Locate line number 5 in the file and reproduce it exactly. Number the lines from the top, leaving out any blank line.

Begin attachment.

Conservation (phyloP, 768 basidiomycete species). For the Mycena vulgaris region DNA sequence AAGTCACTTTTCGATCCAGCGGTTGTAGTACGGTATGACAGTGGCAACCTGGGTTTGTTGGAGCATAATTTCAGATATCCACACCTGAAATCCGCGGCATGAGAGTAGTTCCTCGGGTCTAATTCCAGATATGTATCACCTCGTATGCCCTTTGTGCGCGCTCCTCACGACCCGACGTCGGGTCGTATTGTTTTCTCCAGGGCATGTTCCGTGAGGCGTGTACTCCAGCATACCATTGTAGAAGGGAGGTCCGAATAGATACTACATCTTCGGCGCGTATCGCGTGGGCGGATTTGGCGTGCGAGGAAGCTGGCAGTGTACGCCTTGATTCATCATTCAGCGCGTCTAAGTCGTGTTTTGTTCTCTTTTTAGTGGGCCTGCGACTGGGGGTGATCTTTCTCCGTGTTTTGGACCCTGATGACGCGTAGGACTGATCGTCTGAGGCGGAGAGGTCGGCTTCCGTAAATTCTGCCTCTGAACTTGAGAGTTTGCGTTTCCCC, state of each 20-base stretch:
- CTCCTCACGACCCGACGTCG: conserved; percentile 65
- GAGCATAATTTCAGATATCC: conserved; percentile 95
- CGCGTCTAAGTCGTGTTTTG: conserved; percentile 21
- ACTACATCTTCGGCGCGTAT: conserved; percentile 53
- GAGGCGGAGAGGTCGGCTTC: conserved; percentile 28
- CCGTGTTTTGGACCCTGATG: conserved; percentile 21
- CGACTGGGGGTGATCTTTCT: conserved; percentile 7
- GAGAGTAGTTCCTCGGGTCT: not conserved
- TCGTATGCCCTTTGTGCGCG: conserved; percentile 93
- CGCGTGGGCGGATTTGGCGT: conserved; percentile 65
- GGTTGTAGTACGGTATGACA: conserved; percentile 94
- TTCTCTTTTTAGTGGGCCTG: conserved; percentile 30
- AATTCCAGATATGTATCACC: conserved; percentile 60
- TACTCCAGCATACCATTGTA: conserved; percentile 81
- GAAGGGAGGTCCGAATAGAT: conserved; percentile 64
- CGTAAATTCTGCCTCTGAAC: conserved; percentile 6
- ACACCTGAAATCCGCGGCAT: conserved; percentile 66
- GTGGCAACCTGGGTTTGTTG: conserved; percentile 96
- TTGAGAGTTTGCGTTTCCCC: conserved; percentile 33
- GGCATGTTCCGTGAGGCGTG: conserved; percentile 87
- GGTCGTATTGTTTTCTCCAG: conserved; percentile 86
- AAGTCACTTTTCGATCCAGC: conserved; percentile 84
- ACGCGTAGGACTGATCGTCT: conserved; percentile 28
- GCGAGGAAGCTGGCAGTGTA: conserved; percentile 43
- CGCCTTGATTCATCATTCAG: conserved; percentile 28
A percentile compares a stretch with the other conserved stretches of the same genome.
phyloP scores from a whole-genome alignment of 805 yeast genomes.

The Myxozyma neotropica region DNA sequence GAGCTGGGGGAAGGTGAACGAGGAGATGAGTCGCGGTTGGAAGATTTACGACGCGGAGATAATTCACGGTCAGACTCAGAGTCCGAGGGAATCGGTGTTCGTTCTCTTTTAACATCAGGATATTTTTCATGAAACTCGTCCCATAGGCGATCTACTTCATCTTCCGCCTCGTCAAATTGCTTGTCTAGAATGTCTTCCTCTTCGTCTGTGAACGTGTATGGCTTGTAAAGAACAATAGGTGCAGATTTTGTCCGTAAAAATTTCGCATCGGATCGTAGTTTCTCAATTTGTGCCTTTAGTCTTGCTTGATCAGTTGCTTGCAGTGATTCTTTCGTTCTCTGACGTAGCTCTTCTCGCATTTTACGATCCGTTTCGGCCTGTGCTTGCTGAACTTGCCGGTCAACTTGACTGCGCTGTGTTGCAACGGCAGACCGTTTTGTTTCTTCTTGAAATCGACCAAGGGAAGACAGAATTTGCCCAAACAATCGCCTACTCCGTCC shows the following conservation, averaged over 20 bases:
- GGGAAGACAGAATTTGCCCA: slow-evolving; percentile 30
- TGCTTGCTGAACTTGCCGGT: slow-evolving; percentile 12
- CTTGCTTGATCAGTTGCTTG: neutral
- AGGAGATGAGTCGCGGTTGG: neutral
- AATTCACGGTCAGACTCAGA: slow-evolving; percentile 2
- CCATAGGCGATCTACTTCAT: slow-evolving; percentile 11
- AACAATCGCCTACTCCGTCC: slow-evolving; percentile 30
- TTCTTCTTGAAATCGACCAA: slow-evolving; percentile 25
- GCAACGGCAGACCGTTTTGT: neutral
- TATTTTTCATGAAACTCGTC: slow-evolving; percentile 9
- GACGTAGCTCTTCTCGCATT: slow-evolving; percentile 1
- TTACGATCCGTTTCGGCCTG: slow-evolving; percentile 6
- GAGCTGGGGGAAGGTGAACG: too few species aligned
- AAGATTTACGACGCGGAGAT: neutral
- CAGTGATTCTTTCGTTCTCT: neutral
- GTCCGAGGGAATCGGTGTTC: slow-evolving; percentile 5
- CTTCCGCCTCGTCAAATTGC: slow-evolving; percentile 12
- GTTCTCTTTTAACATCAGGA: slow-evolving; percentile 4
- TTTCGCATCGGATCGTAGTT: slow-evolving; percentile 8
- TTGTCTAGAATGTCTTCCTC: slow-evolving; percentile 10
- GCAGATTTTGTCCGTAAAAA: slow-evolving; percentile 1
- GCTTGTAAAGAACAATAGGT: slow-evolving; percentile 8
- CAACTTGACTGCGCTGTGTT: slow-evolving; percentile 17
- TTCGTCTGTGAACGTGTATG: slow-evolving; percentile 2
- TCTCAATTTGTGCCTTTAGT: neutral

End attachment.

- ACTACATCTTCGGCGCGTAT: conserved; percentile 53